“Robots continue to revolutionize the future of work through increased efficiency by automating repeatable tasks and making complex decisions autonomously. The better a robot can adapt to changes in its environment, the more value it can provide.
By Susan Cheng, North American Industrial Vision Marketing Manager, Xilinx
As robots can adapt to changing environments, their value and potential impact are climbing rapidly.
Robots continue to revolutionize the future of work through increased efficiency by automating repeatable tasks and making complex decisions autonomously. The better a robot can adapt to changes in its environment, the more value it can provide.
The electronics industry has long relied on application-specific integrated circuits (ASICs) to provide the high performance and real-time responsiveness that robotics applications demand. However, with the demand for more capable robots and their ability to adapt to newer environments, robots must have the ability to dynamically optimize as the latest artificial intelligence (AI) models evolve. With the continuous evolution and development of the AI algorithms underlying these AI models, the hardware responsible for AI acceleration tasks must also have the ability to adjust accordingly at any time.
ASICs are inadequate not only because they typically require an 18-month development cycle, but also because any major change requires iterating the ASIC, executing the development process from scratch.
In short, for robots to be able to adapt to changing applications and needs, the technology that makes them needs to be equally flexible. Conversely, when we put an upper limit on the performance of the robot, we also attach a “limitation” or constraint to a specific technology. Their limited effect of curing is like a pizza robot that claims to be able to choose any menu, but can only make two flavors of cheese and pepperoni.
The problem is that predicting future developments, especially robotics and AI technology in general, is extremely difficult. As the capabilities of robots increase, so do the challenges they must overcome. At the same time, robots will need to change the way they move, see, think, and interact with the world, requiring the underlying technology platforms used to build robots to be flexible enough to support these new skills while providing real-time responsiveness. of advancing with the times.
Complicating this conundrum is the fact that even after the robot is deployed in the field, it needs to continue to adapt to changes in its environment. These include being able to optimize for new AI algorithms and the latest features.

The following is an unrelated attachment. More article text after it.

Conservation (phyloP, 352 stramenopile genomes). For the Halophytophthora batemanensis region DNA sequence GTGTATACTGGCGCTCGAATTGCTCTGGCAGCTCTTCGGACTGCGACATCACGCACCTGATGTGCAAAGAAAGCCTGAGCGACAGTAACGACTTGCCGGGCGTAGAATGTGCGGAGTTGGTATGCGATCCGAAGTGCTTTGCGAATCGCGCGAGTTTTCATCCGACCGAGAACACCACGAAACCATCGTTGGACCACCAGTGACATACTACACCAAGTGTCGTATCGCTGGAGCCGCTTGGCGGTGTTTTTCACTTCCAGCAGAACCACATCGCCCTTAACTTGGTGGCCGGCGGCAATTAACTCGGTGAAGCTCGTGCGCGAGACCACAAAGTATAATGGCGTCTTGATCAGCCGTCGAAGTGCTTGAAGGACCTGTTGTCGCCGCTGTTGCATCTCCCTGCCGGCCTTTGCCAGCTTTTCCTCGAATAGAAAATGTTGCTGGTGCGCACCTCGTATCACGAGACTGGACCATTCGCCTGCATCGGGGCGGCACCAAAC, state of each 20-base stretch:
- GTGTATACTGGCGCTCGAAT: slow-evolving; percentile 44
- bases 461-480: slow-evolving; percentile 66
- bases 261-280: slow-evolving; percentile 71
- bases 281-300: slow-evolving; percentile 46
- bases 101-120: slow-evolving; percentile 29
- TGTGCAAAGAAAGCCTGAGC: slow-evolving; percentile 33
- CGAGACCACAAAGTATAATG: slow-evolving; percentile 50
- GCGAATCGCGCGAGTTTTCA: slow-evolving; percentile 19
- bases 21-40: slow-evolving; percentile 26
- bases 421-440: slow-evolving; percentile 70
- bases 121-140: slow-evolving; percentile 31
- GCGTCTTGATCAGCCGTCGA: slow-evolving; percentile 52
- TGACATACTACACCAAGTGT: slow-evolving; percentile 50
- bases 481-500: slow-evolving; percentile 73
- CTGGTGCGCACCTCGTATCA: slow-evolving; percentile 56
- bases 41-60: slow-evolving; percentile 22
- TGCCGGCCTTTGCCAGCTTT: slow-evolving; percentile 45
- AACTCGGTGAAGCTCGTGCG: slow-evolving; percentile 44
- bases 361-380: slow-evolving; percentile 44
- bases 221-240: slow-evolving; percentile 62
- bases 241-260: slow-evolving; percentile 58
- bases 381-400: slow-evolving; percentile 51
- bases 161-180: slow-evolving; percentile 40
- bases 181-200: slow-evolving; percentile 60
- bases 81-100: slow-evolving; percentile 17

The key to building a robot with long-term adaptive capability is to build a robot directly on a technology platform that is inherently flexible. For example, Xilinx offers robot manufacturers an innovative adaptive computing platform. Combining hardware-based acceleration performance with software-programmable flexibility, this platform is an ideal development platform for building flexible and adaptable robots.
Adaptive computing devices such as FPGAs and adaptive SoC devices are like chameleons. When the robot needs to change its algorithm, the adaptive computing architecture can dynamically update with it. Adaptive computing platforms can provide over-the-air (OTA) updates not only for software, but also for hardware. In this way, for any workload, the adaptive computing platform can be reconfigured to be the best processor for the latest tasks.
The significance of an adaptive computing platform is far more than providing future-proof compatibility for designs, but also the ability to meet multiple applications and multiple market needs by providing a single hardware design. This capability enables users to significantly extend the effective life of their designs. As a result, robot manufacturers can take advantage of the economies of scale of a single design over multiple sets of different designs, while saving development time and development costs.
By building robots based on adaptive platforms, manufacturers can also continue to introduce new capabilities into the system after the robots are in the field, and are expected to create new revenue streams. For example, robots will be able to track their day-to-day operations using state-of-the-art predictive maintenance algorithms and predict when failures will occur. This helps robots determine maintenance time before failure occurs, increasing reliability and reducing costly downtime.
Change is an immutable truth in the IT industry. The speed and complexity of field change in AI and robotics is much higher than in other market segments. Adaptive computing platforms can not only help robot manufacturers deliver advanced capabilities, but also ensure they have the agility to continue delivering advanced capabilities long after other vendors’ fixed-function ASIC designs have long since failed.
It’s a hard fact that robotic systems that can adapt to changing environments will replace those that don’t. Manufacturers also cannot escape this law. Manufacturers who can take advantage of the most advanced technologies with the fastest speed and greatest flexibility will win the greatest opportunity in the robotics market.
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